OBJECTIVE: To determine whether primary care management of chronic heart failure (CHF) differed between rural and urban areas in Australia. DESIGN: A cross-sectional survey stratified by Rural, Remote and Metropolitan Areas (RRMA) classification. The primary source of data was the Cardiac Awareness Survey and Evaluation (CASE) study. SETTING: Secondary analysis of data obtained from 341 Australian general practitioners and 23 845 adults aged 60 years or more in 1998. MAIN OUTCOME MEASURES: CHF determined by criteria recommended by the World Health Organization, diagnostic practices, use of pharmacotherapy, and CHF-related hospital admissions in the 12 months before the study. RESULTS: There was a significantly higher prevalence of CHF among general practice patients in large and small rural towns (16.1 ) compared with capital city and metropolitan areas (12.4 ) (P <0.001). Echocardiography was used less often for diagnosis in rural towns compared with metropolitan areas (52.0 v 67.3 , P <0.001). Rates of specialist referral were also significantly lower in rural towns than in metropolitan areas (59.1 v 69.6 , P <0.001), as were prescribing rates of angiotensin-converting enzyme inhibitors (51.4 v 60.1 , P <0.001). There was no geographical variation in prescribing rates of beta-blockers (12.6 [rural] v 11.8 [metropolitan], P = 0.32). Overall, few survey participants received recommended evidence-based practice diagnosis and management for CHF (metropolitan, 4.6 ; rural, 3.9 ; and remote areas, 3.7 ). CONCLUSIONS: This study found a higher prevalence of CHF, and significantly lower use of recommended diagnostic methods and pharmacological treatment among patients in rural areas.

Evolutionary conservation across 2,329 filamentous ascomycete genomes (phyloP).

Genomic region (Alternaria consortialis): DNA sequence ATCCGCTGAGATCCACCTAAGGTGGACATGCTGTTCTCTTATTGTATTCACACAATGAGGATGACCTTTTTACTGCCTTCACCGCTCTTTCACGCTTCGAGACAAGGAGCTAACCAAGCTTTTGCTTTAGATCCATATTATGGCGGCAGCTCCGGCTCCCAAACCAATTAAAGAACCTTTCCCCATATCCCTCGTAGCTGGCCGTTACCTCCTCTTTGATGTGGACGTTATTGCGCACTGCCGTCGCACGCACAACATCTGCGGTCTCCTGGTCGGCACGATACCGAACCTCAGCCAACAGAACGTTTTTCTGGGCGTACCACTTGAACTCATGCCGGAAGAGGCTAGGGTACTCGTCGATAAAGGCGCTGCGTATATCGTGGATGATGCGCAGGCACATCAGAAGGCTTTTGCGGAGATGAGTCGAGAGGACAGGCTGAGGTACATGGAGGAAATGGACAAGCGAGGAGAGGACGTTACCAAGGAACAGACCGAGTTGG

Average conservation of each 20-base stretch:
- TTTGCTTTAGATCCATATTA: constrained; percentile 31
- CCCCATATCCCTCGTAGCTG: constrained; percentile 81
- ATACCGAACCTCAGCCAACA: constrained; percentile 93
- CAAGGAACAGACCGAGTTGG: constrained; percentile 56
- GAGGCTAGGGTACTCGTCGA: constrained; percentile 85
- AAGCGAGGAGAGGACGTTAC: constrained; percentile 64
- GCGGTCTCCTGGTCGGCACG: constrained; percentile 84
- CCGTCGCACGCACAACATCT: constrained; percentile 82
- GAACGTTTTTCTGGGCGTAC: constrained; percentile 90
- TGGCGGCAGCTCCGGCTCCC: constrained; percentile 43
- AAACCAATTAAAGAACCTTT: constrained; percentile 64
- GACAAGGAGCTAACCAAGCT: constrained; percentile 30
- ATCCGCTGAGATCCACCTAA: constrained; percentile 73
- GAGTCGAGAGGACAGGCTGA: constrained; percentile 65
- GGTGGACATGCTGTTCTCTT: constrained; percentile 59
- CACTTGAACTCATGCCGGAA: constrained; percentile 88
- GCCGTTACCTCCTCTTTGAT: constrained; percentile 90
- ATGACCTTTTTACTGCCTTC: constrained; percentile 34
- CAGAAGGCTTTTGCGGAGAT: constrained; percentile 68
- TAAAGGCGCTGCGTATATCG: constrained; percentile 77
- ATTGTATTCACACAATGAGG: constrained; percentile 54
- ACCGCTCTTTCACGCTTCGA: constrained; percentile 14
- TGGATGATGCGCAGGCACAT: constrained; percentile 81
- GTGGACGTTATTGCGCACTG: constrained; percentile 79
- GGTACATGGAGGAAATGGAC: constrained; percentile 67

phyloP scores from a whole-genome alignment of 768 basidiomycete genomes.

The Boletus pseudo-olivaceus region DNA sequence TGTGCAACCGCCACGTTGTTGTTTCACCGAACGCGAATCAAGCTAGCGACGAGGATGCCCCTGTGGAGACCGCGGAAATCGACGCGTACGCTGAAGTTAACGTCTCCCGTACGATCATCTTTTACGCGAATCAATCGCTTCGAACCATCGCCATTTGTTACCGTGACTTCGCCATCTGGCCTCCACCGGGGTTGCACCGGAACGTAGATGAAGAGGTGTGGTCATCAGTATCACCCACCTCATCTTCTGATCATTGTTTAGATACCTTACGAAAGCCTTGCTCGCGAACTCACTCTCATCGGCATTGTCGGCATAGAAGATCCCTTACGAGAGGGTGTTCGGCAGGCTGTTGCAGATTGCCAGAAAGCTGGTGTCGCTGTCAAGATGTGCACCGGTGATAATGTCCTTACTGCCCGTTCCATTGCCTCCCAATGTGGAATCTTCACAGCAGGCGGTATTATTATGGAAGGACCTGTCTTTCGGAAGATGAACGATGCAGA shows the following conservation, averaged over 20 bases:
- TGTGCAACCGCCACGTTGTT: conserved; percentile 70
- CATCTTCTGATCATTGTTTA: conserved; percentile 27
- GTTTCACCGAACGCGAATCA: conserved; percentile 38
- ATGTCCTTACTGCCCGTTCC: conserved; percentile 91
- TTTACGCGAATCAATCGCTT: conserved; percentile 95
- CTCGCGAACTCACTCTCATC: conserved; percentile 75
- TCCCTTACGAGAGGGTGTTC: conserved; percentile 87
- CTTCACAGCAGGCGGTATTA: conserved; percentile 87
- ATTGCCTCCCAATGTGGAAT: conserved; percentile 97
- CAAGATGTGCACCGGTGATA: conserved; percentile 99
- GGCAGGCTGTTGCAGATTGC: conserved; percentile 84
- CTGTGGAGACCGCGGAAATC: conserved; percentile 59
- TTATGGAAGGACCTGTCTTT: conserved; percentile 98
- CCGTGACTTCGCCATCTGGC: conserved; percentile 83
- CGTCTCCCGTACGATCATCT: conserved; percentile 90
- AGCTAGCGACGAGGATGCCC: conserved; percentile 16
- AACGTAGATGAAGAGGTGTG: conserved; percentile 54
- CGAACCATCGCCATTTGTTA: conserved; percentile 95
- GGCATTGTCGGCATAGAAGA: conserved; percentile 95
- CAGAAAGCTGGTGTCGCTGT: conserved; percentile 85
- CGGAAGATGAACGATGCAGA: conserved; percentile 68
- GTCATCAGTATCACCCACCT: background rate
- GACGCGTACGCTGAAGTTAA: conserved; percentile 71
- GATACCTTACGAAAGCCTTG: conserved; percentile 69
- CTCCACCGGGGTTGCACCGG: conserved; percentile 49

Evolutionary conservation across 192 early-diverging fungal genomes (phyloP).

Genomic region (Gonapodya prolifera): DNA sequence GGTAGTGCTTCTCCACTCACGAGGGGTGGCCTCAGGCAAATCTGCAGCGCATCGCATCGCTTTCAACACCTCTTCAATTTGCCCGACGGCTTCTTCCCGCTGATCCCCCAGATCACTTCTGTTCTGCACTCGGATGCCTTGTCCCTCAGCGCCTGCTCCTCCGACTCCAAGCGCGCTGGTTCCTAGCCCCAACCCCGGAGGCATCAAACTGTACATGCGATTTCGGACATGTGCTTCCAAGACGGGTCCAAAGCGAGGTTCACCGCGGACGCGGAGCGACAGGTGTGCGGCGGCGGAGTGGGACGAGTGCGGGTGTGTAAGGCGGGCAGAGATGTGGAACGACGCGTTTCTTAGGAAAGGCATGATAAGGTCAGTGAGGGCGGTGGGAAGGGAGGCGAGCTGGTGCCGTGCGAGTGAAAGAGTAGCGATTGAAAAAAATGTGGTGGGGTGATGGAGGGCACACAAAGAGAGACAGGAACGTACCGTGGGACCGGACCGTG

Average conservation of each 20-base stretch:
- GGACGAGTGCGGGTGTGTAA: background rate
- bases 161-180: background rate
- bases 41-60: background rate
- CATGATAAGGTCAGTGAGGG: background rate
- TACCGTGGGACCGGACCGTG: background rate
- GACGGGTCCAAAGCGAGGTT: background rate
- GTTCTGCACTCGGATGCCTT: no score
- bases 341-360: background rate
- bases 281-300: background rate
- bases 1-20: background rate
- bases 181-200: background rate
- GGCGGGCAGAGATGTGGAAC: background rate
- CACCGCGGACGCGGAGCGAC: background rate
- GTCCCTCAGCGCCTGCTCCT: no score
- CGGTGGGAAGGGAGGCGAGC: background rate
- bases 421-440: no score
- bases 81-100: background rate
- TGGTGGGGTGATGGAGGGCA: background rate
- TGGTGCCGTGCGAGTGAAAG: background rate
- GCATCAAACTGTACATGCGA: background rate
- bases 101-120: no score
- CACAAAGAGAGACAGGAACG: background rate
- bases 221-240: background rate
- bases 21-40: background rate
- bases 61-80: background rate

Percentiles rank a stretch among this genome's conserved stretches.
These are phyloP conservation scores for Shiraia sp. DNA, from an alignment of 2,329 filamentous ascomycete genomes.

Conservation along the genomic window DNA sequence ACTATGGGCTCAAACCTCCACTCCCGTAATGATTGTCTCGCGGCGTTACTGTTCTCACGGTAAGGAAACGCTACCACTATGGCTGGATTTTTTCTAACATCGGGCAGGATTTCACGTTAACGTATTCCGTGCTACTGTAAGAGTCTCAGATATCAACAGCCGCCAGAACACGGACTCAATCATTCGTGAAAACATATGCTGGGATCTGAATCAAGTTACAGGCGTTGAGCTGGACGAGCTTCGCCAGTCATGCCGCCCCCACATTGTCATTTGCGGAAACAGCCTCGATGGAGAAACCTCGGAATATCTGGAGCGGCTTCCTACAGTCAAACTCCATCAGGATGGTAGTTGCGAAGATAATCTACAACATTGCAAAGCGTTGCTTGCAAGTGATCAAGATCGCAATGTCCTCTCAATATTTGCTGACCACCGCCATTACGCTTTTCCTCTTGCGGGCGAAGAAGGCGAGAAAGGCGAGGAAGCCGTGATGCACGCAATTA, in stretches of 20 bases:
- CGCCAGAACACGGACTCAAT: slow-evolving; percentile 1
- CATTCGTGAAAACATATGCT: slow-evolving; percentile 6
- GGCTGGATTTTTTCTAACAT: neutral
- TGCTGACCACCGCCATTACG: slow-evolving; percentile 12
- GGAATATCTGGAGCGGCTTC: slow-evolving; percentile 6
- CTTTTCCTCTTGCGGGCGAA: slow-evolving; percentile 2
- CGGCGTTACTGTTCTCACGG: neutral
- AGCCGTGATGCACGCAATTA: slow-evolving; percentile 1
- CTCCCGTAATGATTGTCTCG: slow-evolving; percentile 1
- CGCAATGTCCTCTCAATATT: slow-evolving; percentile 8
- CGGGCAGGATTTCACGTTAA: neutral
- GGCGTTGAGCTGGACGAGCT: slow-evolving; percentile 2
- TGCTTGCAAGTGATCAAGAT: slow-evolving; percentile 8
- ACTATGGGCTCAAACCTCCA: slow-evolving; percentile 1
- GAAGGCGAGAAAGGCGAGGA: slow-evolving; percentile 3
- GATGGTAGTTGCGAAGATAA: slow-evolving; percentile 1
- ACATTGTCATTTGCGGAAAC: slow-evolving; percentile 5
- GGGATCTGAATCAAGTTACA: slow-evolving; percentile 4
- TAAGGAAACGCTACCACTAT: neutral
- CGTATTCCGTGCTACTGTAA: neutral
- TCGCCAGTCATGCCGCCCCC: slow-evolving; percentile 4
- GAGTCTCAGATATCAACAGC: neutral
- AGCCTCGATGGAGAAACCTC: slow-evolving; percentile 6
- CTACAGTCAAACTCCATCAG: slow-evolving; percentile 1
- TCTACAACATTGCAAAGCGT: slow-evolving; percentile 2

|Pages (from-to)||441 - 445|
|Number of pages||5|
|Journal||The Medical Journal of Australia|
|Publication status||Published - 2007|